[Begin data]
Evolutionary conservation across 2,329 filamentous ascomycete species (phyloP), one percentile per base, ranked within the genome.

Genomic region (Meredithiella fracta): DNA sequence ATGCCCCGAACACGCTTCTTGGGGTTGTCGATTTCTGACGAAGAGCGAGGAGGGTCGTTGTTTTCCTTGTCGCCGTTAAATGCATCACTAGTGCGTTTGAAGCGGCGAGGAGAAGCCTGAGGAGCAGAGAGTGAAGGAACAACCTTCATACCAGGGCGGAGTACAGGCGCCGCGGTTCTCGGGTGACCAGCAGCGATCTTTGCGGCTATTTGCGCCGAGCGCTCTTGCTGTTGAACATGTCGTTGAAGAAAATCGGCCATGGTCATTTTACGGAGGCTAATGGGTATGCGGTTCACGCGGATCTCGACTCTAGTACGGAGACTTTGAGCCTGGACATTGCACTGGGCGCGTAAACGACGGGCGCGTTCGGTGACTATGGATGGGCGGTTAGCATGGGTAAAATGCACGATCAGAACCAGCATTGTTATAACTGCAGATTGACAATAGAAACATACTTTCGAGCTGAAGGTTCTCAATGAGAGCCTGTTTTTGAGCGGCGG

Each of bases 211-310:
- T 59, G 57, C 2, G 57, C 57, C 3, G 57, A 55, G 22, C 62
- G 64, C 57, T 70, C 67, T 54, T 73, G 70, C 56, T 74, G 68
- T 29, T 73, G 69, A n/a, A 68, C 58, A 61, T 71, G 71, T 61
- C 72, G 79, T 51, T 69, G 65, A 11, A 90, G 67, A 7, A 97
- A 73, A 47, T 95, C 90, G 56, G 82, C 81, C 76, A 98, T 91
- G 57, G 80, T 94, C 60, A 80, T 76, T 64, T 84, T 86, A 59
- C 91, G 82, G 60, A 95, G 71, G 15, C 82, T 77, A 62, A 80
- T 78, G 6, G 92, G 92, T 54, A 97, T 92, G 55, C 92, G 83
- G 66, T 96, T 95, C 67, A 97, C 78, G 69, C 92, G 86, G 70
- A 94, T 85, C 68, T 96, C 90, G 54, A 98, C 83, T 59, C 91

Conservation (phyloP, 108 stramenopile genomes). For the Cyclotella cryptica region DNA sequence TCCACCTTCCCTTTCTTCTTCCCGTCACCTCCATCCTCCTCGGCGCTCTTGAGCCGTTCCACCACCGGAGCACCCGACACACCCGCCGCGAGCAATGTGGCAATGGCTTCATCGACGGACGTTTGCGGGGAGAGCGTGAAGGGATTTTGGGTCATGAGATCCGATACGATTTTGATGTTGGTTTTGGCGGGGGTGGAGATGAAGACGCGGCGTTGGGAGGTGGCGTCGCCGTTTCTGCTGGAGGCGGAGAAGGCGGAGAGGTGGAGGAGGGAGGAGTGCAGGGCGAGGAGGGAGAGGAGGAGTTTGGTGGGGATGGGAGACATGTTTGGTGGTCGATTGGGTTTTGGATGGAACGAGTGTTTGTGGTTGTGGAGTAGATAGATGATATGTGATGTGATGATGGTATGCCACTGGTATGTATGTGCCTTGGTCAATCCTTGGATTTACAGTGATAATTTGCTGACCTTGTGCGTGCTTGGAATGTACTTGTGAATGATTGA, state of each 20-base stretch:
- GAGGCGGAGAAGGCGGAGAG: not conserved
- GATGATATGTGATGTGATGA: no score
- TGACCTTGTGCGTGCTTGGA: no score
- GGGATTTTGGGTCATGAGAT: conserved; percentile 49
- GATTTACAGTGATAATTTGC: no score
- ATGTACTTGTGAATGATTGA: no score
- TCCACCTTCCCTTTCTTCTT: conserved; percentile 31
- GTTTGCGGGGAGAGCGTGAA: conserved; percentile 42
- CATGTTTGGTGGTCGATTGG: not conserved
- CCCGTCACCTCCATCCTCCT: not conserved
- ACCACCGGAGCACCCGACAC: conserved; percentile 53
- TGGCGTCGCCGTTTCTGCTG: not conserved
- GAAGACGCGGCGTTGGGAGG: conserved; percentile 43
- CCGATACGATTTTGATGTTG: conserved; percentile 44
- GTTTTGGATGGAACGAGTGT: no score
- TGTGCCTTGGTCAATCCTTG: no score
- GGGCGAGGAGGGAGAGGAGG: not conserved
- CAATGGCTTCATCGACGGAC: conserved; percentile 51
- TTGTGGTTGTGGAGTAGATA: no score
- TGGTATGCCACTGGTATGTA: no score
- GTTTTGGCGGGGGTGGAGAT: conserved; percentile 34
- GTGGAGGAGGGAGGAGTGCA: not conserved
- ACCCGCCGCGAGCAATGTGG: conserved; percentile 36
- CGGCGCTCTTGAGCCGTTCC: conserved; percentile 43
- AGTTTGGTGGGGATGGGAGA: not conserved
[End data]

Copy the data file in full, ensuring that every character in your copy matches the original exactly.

Evolutionary conservation across 2,329 filamentous ascomycete species (phyloP), one percentile per base, ranked within the genome.

Genomic region (Meredithiella fracta): DNA sequence ATGCCCCGAACACGCTTCTTGGGGTTGTCGATTTCTGACGAAGAGCGAGGAGGGTCGTTGTTTTCCTTGTCGCCGTTAAATGCATCACTAGTGCGTTTGAAGCGGCGAGGAGAAGCCTGAGGAGCAGAGAGTGAAGGAACAACCTTCATACCAGGGCGGAGTACAGGCGCCGCGGTTCTCGGGTGACCAGCAGCGATCTTTGCGGCTATTTGCGCCGAGCGCTCTTGCTGTTGAACATGTCGTTGAAGAAAATCGGCCATGGTCATTTTACGGAGGCTAATGGGTATGCGGTTCACGCGGATCTCGACTCTAGTACGGAGACTTTGAGCCTGGACATTGCACTGGGCGCGTAAACGACGGGCGCGTTCGGTGACTATGGATGGGCGGTTAGCATGGGTAAAATGCACGATCAGAACCAGCATTGTTATAACTGCAGATTGACAATAGAAACATACTTTCGAGCTGAAGGTTCTCAATGAGAGCCTGTTTTTGAGCGGCGG

Each of bases 211-310:
- T 59, G 57, C 2, G 57, C 57, C 3, G 57, A 55, G 22, C 62
- G 64, C 57, T 70, C 67, T 54, T 73, G 70, C 56, T 74, G 68
- T 29, T 73, G 69, A n/a, A 68, C 58, A 61, T 71, G 71, T 61
- C 72, G 79, T 51, T 69, G 65, A 11, A 90, G 67, A 7, A 97
- A 73, A 47, T 95, C 90, G 56, G 82, C 81, C 76, A 98, T 91
- G 57, G 80, T 94, C 60, A 80, T 76, T 64, T 84, T 86, A 59
- C 91, G 82, G 60, A 95, G 71, G 15, C 82, T 77, A 62, A 80
- T 78, G 6, G 92, G 92, T 54, A 97, T 92, G 55, C 92, G 83
- G 66, T 96, T 95, C 67, A 97, C 78, G 69, C 92, G 86, G 70
- A 94, T 85, C 68, T 96, C 90, G 54, A 98, C 83, T 59, C 91

Conservation (phyloP, 108 stramenopile genomes). For the Cyclotella cryptica region DNA sequence TCCACCTTCCCTTTCTTCTTCCCGTCACCTCCATCCTCCTCGGCGCTCTTGAGCCGTTCCACCACCGGAGCACCCGACACACCCGCCGCGAGCAATGTGGCAATGGCTTCATCGACGGACGTTTGCGGGGAGAGCGTGAAGGGATTTTGGGTCATGAGATCCGATACGATTTTGATGTTGGTTTTGGCGGGGGTGGAGATGAAGACGCGGCGTTGGGAGGTGGCGTCGCCGTTTCTGCTGGAGGCGGAGAAGGCGGAGAGGTGGAGGAGGGAGGAGTGCAGGGCGAGGAGGGAGAGGAGGAGTTTGGTGGGGATGGGAGACATGTTTGGTGGTCGATTGGGTTTTGGATGGAACGAGTGTTTGTGGTTGTGGAGTAGATAGATGATATGTGATGTGATGATGGTATGCCACTGGTATGTATGTGCCTTGGTCAATCCTTGGATTTACAGTGATAATTTGCTGACCTTGTGCGTGCTTGGAATGTACTTGTGAATGATTGA, state of each 20-base stretch:
- GAGGCGGAGAAGGCGGAGAG: not conserved
- GATGATATGTGATGTGATGA: no score
- TGACCTTGTGCGTGCTTGGA: no score
- GGGATTTTGGGTCATGAGAT: conserved; percentile 49
- GATTTACAGTGATAATTTGC: no score
- ATGTACTTGTGAATGATTGA: no score
- TCCACCTTCCCTTTCTTCTT: conserved; percentile 31
- GTTTGCGGGGAGAGCGTGAA: conserved; percentile 42
- CATGTTTGGTGGTCGATTGG: not conserved
- CCCGTCACCTCCATCCTCCT: not conserved
- ACCACCGGAGCACCCGACAC: conserved; percentile 53
- TGGCGTCGCCGTTTCTGCTG: not conserved
- GAAGACGCGGCGTTGGGAGG: conserved; percentile 43
- CCGATACGATTTTGATGTTG: conserved; percentile 44
- GTTTTGGATGGAACGAGTGT: no score
- TGTGCCTTGGTCAATCCTTG: no score
- GGGCGAGGAGGGAGAGGAGG: not conserved
- CAATGGCTTCATCGACGGAC: conserved; percentile 51
- TTGTGGTTGTGGAGTAGATA: no score
- TGGTATGCCACTGGTATGTA: no score
- GTTTTGGCGGGGGTGGAGAT: conserved; percentile 34
- GTGGAGGAGGGAGGAGTGCA: not conserved
- ACCCGCCGCGAGCAATGTGG: conserved; percentile 36
- CGGCGCTCTTGAGCCGTTCC: conserved; percentile 43
- AGTTTGGTGGGGATGGGAGA: not conserved